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Is your three year old a CRIMINAL? Home office wants to monitor our toddlers!

(13 Posts)
mamadadawahwah Thu 23-Jun-05 10:16:34

Couple weeks back, dont know if you noticed but a leaked document from the Home Office stated it wanted to look into "monitoring" children as young as three for criminal "behaviour".

How they intend to do this I dont know, but there are many avenues they could take, particularly with programs like "sure start" which tend to be in financially depressed areas and areas of high crime. Beware people, beware.

We are already on the road to the I.D, cards, kids as young as eight are going to be I.D'd for the G8 summit, and tags for school children is well established already, in the U.S.

If your child does not "cooperate" or follow directions by the age of three, "they" may be watching him/her.

mamadadawahwah Thu 23-Jun-05 10:17:41

Maybe some teachers on MN could tell us if this leaked story has caused any concern. It is old news in the U.S., but here we seem to be "lagging" a bit on the "big brother" front.

Chandra Thu 23-Jun-05 10:52:18

I wouldn't worry about it, if teenage yobs get to do as they want without the police being able to intervene unless they attempt to murder someone, I don't expect they would be very efficient in the 3 yr old front either...

mamadadawahwah Thu 23-Jun-05 12:40:02

I do worry about it because if this idea became a law then the process of "monitoring" turns into action and young toddlers and children could be labelled, scrutinised, taken away from their homes, etc.

This is surely one more attempt by the powers that be to intrude on family life and make work for social services department. Its ludicrous but why did the idea evolve in the first place. What are the motives behind such an idea?? Hmmm

misdee Thu 23-Jun-05 12:40:43

i have no idea of what your on about.

mamadadawahwah Thu 23-Jun-05 12:43:40

I will post a link then. Its been in the news loads, but hush hush.

mamadadawahwah Thu 23-Jun-05 12:46:19

"The government has defended plans to monitor children as young as three for potential criminal behaviour.
Children's minister Beverley Hughes said it was important to identify problems as early as possible.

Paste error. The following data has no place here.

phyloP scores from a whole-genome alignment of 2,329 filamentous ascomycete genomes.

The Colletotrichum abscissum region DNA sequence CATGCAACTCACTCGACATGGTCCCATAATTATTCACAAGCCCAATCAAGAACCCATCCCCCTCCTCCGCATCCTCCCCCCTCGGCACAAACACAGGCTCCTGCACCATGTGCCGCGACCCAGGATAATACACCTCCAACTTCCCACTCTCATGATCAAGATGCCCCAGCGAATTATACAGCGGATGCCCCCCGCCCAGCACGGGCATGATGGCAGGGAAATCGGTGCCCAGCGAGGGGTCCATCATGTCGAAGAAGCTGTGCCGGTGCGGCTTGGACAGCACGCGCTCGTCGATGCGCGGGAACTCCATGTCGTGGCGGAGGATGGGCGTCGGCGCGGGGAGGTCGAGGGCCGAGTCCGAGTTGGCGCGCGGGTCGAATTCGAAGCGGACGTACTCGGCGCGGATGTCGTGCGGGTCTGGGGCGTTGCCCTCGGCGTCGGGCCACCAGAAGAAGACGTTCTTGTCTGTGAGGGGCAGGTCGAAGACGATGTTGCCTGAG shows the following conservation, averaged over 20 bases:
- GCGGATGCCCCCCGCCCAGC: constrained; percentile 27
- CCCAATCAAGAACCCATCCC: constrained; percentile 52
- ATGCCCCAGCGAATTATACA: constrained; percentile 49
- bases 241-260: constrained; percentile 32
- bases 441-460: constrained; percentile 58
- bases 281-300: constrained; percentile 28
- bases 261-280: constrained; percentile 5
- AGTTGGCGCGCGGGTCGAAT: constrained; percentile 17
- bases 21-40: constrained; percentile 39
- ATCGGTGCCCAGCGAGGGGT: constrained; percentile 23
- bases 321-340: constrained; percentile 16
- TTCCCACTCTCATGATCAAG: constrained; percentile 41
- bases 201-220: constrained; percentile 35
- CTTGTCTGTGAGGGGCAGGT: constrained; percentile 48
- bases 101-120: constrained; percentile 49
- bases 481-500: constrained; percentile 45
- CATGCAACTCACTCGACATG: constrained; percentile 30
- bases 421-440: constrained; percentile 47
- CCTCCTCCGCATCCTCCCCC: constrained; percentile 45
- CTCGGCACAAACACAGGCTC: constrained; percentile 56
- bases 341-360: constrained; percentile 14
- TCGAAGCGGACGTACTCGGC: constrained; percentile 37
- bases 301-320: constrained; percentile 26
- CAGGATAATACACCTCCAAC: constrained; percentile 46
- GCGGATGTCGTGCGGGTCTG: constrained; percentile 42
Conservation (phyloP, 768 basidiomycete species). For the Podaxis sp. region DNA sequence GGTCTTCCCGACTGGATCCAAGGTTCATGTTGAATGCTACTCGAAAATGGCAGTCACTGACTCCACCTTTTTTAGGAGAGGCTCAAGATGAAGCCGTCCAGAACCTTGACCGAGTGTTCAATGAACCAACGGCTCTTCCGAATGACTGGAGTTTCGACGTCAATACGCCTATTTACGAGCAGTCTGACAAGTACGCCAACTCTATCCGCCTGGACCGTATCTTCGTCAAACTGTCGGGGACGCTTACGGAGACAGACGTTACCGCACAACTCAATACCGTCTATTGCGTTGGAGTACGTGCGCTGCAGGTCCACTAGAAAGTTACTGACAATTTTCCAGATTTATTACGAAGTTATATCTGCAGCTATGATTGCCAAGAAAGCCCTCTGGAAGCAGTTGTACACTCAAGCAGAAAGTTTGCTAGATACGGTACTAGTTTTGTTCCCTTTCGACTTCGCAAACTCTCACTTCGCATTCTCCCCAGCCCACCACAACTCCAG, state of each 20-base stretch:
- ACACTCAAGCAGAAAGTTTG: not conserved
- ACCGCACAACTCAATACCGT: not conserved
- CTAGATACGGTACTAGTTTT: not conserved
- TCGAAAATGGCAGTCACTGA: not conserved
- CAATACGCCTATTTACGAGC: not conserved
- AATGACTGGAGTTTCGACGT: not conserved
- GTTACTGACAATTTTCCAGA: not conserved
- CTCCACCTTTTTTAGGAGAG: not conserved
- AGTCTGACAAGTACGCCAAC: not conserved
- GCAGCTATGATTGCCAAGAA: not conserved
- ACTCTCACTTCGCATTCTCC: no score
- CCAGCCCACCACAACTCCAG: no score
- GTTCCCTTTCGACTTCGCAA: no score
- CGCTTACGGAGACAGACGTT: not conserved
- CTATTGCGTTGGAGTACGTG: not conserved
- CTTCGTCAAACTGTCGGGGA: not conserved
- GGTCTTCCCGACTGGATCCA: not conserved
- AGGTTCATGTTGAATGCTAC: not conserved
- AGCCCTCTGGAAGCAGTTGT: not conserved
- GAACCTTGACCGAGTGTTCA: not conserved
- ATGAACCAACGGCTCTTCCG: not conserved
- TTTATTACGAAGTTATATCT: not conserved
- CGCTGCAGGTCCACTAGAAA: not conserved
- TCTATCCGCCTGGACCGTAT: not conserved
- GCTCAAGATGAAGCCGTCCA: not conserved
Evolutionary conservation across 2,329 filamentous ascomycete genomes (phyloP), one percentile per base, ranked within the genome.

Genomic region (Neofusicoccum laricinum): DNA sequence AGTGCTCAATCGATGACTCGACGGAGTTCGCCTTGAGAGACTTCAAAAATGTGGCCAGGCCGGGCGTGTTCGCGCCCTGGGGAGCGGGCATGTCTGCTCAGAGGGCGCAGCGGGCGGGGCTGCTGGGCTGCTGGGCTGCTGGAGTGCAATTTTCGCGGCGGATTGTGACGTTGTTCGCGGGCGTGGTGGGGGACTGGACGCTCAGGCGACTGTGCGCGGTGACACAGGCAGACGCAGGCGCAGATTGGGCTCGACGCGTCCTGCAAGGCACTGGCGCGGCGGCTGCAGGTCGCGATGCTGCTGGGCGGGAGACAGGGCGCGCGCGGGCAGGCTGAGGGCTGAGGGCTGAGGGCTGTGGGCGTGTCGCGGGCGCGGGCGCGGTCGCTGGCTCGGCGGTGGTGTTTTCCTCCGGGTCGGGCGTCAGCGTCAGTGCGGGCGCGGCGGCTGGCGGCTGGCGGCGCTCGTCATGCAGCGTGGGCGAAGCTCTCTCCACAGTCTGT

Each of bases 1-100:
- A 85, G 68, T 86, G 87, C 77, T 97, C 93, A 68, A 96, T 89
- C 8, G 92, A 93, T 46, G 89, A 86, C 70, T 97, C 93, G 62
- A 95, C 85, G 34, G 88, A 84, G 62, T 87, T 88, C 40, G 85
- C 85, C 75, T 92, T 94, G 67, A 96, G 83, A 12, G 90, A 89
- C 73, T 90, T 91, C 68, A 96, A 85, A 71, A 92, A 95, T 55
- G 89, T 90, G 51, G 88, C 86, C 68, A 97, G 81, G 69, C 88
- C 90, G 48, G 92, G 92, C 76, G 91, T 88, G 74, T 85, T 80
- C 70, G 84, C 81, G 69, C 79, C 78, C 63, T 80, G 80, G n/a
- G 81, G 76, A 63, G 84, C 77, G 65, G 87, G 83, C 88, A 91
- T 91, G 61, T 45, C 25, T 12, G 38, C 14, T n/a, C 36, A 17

However, she added: "There is a balance to be struck between intervening early and labelling children prematurely."

It is expected that professionals could look for signs such as difficulties respecting boundaries or responding to adults, and offer appropriate help."......

MamaMaiasaura Thu 23-Jun-05 12:59:08

uh-oh ds bought home some treasure from school (a plastic coloured bead) does that mean they are going to tag him!! [shock} - And should I be worried that ds prefers the 'dark side' of the force? Darth vader pants, cups, etc etc..

mamadadawahwah Thu 23-Jun-05 13:01:11

Awen, dont know will have to talk to submit this information to the home office.

lunachic Thu 23-Jun-05 13:02:00

he tried taking some crisps out of the door at tesco and collapsed in a heap of tears when his grandma pointed out the security gaurd who was watching him !

lunachic Thu 23-Jun-05 13:02:28

or even security guard

MamaMaiasaura Thu 23-Jun-05 13:13:05

lol cool. Does that mean mugshots and the works..

mogwai Thu 23-Jun-05 13:44:31

I work with kids of this age. My colleagues and I regularly discuss which ones are going to nick our hubcaps in ten years time (possibly less). It's absolutely obvious, though not very PC of me to say so.

Not sure what we can do about it though!!!

We did once discuss the idea of having a "stun gun" over the door, which we could activate as the child left the room. It dished out some sort of punishment and there were some very extreme ones!!!

You gotta have some sense of humour

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